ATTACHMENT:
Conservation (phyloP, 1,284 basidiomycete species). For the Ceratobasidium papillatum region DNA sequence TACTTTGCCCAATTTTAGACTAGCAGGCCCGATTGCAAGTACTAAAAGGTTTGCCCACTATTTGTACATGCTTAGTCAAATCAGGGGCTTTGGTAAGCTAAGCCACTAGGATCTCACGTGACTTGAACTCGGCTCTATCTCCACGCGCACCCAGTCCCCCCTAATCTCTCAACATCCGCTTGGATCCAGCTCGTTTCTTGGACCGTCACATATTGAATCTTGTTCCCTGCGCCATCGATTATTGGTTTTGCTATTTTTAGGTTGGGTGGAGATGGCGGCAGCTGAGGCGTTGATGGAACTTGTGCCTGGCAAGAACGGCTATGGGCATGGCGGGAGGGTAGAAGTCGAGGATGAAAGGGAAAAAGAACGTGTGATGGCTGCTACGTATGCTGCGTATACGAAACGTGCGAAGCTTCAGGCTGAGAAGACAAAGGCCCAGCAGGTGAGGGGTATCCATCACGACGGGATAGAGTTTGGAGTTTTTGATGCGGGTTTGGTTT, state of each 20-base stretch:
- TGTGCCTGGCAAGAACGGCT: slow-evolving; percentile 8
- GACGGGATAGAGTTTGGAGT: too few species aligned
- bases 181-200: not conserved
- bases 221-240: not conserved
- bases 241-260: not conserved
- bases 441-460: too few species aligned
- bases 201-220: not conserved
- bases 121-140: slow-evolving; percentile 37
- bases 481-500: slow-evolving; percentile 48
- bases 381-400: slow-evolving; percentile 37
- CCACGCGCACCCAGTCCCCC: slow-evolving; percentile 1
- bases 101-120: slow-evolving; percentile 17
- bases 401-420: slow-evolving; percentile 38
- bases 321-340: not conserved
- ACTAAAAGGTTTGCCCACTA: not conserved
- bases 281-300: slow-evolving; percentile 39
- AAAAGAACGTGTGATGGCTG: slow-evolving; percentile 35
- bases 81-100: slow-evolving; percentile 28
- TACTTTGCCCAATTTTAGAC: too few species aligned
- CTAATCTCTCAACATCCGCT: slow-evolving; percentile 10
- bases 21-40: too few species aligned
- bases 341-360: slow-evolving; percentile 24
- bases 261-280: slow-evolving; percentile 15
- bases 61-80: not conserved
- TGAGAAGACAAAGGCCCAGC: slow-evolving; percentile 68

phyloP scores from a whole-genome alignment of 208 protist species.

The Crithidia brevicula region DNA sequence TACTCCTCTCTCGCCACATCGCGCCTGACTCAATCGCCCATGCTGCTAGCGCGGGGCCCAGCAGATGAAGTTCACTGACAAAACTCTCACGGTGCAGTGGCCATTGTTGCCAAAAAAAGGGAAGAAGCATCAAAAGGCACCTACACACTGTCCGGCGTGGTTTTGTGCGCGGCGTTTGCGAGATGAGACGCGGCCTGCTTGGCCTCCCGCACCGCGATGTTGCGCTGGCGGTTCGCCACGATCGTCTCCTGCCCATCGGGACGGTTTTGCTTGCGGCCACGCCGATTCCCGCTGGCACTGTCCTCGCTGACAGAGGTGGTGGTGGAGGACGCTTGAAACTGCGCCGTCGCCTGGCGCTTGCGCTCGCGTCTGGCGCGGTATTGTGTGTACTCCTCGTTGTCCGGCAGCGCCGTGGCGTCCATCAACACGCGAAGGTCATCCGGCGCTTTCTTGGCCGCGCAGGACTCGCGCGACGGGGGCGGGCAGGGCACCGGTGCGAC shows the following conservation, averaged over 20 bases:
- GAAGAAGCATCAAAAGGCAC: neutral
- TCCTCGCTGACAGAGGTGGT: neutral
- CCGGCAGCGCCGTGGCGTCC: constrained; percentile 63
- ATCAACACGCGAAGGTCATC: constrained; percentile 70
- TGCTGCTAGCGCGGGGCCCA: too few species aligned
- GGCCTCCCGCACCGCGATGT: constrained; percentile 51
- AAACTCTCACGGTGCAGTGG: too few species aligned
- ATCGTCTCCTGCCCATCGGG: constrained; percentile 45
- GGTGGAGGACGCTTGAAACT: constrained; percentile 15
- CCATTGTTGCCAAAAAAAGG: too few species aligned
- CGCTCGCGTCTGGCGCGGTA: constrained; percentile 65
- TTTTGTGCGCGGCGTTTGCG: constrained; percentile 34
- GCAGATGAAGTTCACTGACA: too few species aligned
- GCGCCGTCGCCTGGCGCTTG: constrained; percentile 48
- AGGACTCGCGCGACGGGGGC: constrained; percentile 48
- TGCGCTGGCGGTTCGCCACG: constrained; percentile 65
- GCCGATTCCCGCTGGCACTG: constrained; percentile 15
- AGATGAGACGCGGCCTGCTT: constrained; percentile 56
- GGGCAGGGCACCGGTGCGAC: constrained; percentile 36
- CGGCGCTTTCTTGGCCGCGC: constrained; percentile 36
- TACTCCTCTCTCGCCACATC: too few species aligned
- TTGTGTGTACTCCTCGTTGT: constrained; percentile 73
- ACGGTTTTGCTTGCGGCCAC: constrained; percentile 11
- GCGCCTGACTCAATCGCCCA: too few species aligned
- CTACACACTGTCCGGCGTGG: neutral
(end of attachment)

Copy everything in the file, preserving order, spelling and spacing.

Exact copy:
Conservation (phyloP, 1,284 basidiomycete species). For the Ceratobasidium papillatum region DNA sequence TACTTTGCCCAATTTTAGACTAGCAGGCCCGATTGCAAGTACTAAAAGGTTTGCCCACTATTTGTACATGCTTAGTCAAATCAGGGGCTTTGGTAAGCTAAGCCACTAGGATCTCACGTGACTTGAACTCGGCTCTATCTCCACGCGCACCCAGTCCCCCCTAATCTCTCAACATCCGCTTGGATCCAGCTCGTTTCTTGGACCGTCACATATTGAATCTTGTTCCCTGCGCCATCGATTATTGGTTTTGCTATTTTTAGGTTGGGTGGAGATGGCGGCAGCTGAGGCGTTGATGGAACTTGTGCCTGGCAAGAACGGCTATGGGCATGGCGGGAGGGTAGAAGTCGAGGATGAAAGGGAAAAAGAACGTGTGATGGCTGCTACGTATGCTGCGTATACGAAACGTGCGAAGCTTCAGGCTGAGAAGACAAAGGCCCAGCAGGTGAGGGGTATCCATCACGACGGGATAGAGTTTGGAGTTTTTGATGCGGGTTTGGTTT, state of each 20-base stretch:
- TGTGCCTGGCAAGAACGGCT: slow-evolving; percentile 8
- GACGGGATAGAGTTTGGAGT: too few species aligned
- bases 181-200: not conserved
- bases 221-240: not conserved
- bases 241-260: not conserved
- bases 441-460: too few species aligned
- bases 201-220: not conserved
- bases 121-140: slow-evolving; percentile 37
- bases 481-500: slow-evolving; percentile 48
- bases 381-400: slow-evolving; percentile 37
- CCACGCGCACCCAGTCCCCC: slow-evolving; percentile 1
- bases 101-120: slow-evolving; percentile 17
- bases 401-420: slow-evolving; percentile 38
- bases 321-340: not conserved
- ACTAAAAGGTTTGCCCACTA: not conserved
- bases 281-300: slow-evolving; percentile 39
- AAAAGAACGTGTGATGGCTG: slow-evolving; percentile 35
- bases 81-100: slow-evolving; percentile 28
- TACTTTGCCCAATTTTAGAC: too few species aligned
- CTAATCTCTCAACATCCGCT: slow-evolving; percentile 10
- bases 21-40: too few species aligned
- bases 341-360: slow-evolving; percentile 24
- bases 261-280: slow-evolving; percentile 15
- bases 61-80: not conserved
- TGAGAAGACAAAGGCCCAGC: slow-evolving; percentile 68

phyloP scores from a whole-genome alignment of 208 protist species.

The Crithidia brevicula region DNA sequence TACTCCTCTCTCGCCACATCGCGCCTGACTCAATCGCCCATGCTGCTAGCGCGGGGCCCAGCAGATGAAGTTCACTGACAAAACTCTCACGGTGCAGTGGCCATTGTTGCCAAAAAAAGGGAAGAAGCATCAAAAGGCACCTACACACTGTCCGGCGTGGTTTTGTGCGCGGCGTTTGCGAGATGAGACGCGGCCTGCTTGGCCTCCCGCACCGCGATGTTGCGCTGGCGGTTCGCCACGATCGTCTCCTGCCCATCGGGACGGTTTTGCTTGCGGCCACGCCGATTCCCGCTGGCACTGTCCTCGCTGACAGAGGTGGTGGTGGAGGACGCTTGAAACTGCGCCGTCGCCTGGCGCTTGCGCTCGCGTCTGGCGCGGTATTGTGTGTACTCCTCGTTGTCCGGCAGCGCCGTGGCGTCCATCAACACGCGAAGGTCATCCGGCGCTTTCTTGGCCGCGCAGGACTCGCGCGACGGGGGCGGGCAGGGCACCGGTGCGAC shows the following conservation, averaged over 20 bases:
- GAAGAAGCATCAAAAGGCAC: neutral
- TCCTCGCTGACAGAGGTGGT: neutral
- CCGGCAGCGCCGTGGCGTCC: constrained; percentile 63
- ATCAACACGCGAAGGTCATC: constrained; percentile 70
- TGCTGCTAGCGCGGGGCCCA: too few species aligned
- GGCCTCCCGCACCGCGATGT: constrained; percentile 51
- AAACTCTCACGGTGCAGTGG: too few species aligned
- ATCGTCTCCTGCCCATCGGG: constrained; percentile 45
- GGTGGAGGACGCTTGAAACT: constrained; percentile 15
- CCATTGTTGCCAAAAAAAGG: too few species aligned
- CGCTCGCGTCTGGCGCGGTA: constrained; percentile 65
- TTTTGTGCGCGGCGTTTGCG: constrained; percentile 34
- GCAGATGAAGTTCACTGACA: too few species aligned
- GCGCCGTCGCCTGGCGCTTG: constrained; percentile 48
- AGGACTCGCGCGACGGGGGC: constrained; percentile 48
- TGCGCTGGCGGTTCGCCACG: constrained; percentile 65
- GCCGATTCCCGCTGGCACTG: constrained; percentile 15
- AGATGAGACGCGGCCTGCTT: constrained; percentile 56
- GGGCAGGGCACCGGTGCGAC: constrained; percentile 36
- CGGCGCTTTCTTGGCCGCGC: constrained; percentile 36
- TACTCCTCTCTCGCCACATC: too few species aligned
- TTGTGTGTACTCCTCGTTGT: constrained; percentile 73
- ACGGTTTTGCTTGCGGCCAC: constrained; percentile 11
- GCGCCTGACTCAATCGCCCA: too few species aligned
- CTACACACTGTCCGGCGTGG: neutral